KHN Morning Briefing

Summaries of health policy coverage from major news organizations

Mich. Attorney General To Sue Adminstration On Birth Control Rule

While officials at some hospitals and universities expressed support for Obama administration's compromise last week, other religious and governmental leaders remained unsatisfied, according to media reports. 

Detroit Free Press: Michigan To Take Lead In Lawsuits Against Obama's Birth Control Mandate In Health Care Plans
Michigan Attorney General Bill Schuette said the state will take a lead effort in lawsuits against the Obama administration's mandate that most employers must include birth control coverage in their health plans. Saying that religious liberty is under attack, Schuette announced Thursday plans to make Michigan the lead state in filing briefs in support of lawsuits filed by the Becket Fund for Religious Liberty, a group that leans conservative and fights for religious rights (Warikoo, 2/10).

The Texas Tribune: In Texas, Reactions to Birth Control Compromise Mixed
Seton Healthcare Family, a major nonprofit Texas hospital system that provides health care to 1.8 million people, and had been vocally opposed to the original rule, expressed initial support for the compromise. ... “[The Texas Association of Business] has never taken a position on pro-life and pro-choice issues, but we do take a position against health insurance mandates,” said Texas Association of Business President and CEO Bill (Heinrich, 2/10).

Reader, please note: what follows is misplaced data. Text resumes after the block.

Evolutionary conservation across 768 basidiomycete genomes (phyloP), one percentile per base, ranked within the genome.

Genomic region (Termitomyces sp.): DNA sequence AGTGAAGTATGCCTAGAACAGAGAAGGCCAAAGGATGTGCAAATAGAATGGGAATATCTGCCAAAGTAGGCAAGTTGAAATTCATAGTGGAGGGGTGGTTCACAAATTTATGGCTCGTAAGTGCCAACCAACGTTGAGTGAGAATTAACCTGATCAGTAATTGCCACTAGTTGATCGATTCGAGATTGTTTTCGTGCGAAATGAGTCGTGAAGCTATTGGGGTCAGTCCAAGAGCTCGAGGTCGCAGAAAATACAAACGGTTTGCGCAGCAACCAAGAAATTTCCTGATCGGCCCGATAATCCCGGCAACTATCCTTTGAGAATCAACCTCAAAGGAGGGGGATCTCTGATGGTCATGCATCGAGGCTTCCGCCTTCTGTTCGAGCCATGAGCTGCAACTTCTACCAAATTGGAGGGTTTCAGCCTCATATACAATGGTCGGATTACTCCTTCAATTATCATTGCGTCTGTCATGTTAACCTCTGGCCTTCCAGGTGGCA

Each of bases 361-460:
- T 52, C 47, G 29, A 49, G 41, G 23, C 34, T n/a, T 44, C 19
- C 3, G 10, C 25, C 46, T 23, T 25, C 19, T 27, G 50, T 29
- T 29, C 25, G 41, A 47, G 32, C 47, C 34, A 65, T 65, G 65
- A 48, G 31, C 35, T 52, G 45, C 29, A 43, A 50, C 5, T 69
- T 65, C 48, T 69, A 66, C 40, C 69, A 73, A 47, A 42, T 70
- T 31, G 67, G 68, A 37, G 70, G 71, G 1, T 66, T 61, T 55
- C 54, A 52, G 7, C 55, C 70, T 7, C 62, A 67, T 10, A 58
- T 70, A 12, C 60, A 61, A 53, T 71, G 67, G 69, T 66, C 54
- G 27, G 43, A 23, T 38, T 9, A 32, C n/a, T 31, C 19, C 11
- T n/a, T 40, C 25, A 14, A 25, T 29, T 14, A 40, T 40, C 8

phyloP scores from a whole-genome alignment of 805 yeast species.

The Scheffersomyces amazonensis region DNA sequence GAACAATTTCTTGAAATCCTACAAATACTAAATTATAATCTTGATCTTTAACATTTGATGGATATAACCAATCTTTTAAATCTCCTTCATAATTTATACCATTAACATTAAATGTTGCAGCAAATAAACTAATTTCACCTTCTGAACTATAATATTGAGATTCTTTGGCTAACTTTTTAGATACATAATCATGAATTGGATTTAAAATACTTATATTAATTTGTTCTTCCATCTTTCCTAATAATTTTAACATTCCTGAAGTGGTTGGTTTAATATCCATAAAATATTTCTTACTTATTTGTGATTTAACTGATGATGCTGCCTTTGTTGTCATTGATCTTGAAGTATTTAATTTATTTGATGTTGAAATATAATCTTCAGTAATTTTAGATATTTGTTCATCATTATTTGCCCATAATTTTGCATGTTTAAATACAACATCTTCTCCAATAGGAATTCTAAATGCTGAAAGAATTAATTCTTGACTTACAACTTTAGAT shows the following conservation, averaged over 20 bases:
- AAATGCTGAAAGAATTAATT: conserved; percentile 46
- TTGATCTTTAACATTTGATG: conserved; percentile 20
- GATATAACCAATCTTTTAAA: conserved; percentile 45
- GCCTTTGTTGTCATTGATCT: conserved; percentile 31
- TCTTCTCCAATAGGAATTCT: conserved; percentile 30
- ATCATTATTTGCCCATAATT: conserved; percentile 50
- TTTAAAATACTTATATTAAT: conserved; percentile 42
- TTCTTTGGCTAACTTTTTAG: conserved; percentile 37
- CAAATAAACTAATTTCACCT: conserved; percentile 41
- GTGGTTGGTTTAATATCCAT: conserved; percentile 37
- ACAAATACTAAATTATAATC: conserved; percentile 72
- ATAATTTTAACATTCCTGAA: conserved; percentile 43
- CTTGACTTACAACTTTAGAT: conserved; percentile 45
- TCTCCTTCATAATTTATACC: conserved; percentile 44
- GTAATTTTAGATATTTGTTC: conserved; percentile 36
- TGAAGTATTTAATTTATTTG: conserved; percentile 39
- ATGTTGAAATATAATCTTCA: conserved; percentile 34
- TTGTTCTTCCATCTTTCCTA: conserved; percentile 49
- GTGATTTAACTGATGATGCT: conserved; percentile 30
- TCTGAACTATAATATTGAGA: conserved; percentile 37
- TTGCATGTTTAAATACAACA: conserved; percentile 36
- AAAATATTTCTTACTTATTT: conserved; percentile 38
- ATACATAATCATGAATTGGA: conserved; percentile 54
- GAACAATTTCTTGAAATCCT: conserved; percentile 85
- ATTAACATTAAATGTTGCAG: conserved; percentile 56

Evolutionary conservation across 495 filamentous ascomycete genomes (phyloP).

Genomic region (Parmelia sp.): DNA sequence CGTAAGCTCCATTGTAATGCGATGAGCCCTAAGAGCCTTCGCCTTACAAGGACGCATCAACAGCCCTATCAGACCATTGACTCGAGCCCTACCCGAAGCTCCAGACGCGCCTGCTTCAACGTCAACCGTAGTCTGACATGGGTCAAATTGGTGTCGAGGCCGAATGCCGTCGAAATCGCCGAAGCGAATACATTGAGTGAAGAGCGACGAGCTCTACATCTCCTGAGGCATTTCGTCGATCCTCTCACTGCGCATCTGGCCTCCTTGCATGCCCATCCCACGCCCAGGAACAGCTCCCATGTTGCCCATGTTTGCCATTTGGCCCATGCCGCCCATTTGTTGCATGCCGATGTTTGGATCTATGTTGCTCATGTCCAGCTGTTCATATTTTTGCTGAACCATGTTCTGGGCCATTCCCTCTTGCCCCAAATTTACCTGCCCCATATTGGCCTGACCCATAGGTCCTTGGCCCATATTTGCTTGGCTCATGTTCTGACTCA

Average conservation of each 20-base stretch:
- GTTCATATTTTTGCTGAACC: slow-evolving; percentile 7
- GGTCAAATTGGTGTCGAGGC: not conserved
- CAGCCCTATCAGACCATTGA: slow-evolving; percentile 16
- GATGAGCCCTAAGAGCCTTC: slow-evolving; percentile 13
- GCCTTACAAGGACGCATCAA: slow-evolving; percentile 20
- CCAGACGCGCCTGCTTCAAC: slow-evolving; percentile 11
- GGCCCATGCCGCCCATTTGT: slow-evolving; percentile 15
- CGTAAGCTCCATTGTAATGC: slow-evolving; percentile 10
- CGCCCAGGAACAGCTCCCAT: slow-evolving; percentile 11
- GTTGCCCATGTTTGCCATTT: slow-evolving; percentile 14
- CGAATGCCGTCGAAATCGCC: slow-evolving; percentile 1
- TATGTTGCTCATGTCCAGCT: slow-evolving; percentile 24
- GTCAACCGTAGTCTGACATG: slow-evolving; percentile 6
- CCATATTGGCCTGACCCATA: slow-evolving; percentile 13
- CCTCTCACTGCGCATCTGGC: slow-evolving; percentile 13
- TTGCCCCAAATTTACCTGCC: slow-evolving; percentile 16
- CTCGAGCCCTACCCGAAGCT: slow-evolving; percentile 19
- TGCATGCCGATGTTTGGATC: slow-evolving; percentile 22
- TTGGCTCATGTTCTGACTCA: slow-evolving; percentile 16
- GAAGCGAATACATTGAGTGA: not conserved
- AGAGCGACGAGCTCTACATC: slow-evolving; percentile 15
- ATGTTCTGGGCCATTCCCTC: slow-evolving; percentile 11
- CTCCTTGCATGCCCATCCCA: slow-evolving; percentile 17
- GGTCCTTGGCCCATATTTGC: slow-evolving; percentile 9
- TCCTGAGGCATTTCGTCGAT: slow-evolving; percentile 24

Des Moines Register: Obama Insurance Change Doesn't Satisfy Catholics
"The government can’t be about engineering who we are and what we are going to believe,” said [Des Moines Catholic Bishop Richard Pates] ... But Connie Ryan Terrell, executive director of the Interfaith Alliance of Iowa, said ... "We can’t as a nation be in the position of having a single religious perspective dictate public policy," said Terrell, who supports the administration’s mandate. Andy McGuire, the president of Meridian Health Plan and a one-time Democratic candidate for Iowa lieutenant governor, said she’s sympathetic to Terrell’s assessment, despite being a practicing Catholic (Erzen, 2/10).

Denver Post: Obama Broadens Exemption For Religious Groups, But Keeps Contraception Option For Their Employees
The arguments are more than an abstraction in Colorado, where Catholic-based organizations employ thousands of people from many faiths, at hospitals, nursing homes and other institutions. Centura Health operates one of the largest hospital systems in the state, as a partnership between Catholic Health Initiatives and the Adventist hospital system. Centura has nearly 6,000 employees covered by its health plan. In 2010, Colorado lawmakers mandated contraception coverage in many insurance plans in the state, but that law does not cover self-insured plans like Centura's (Draper and Booth, 2/10).

The Seattle Times: No Big Changes Likely For Catholic Institutions Here
By most accounts, Obama's compromise policy, which could force commercial-insurance companies to bear some new costs, likely will bring little change to Catholic institutions in the state. For example, at Seattle University, a Jesuit Catholic university, two employee plans and student plans already include oral-contraceptive coverage "consistent with state law," said Gerald Huffman, vice president for human resources and university services. ... [there is] a state regulation requiring all insurance plans that cover prescription drugs to also cover contraceptives (Ostrom, 2/10).

New Orleans Times-Picayune: Gov. Bobby Jindal Says Obama Birth Control Dispute Exposed 'Inherent Flaw In Obamacare'
Jindal said the "bigger issue" was the way in which the health care law had given the government the power to make decisions that "really ought to be made by doctors and their patients." He added that it would distort the workings of the health care market (Tilove, 2/11). 

This is part of the KHN Morning Briefing, a summary of health policy coverage from major news organizations. Sign up for an email subscription.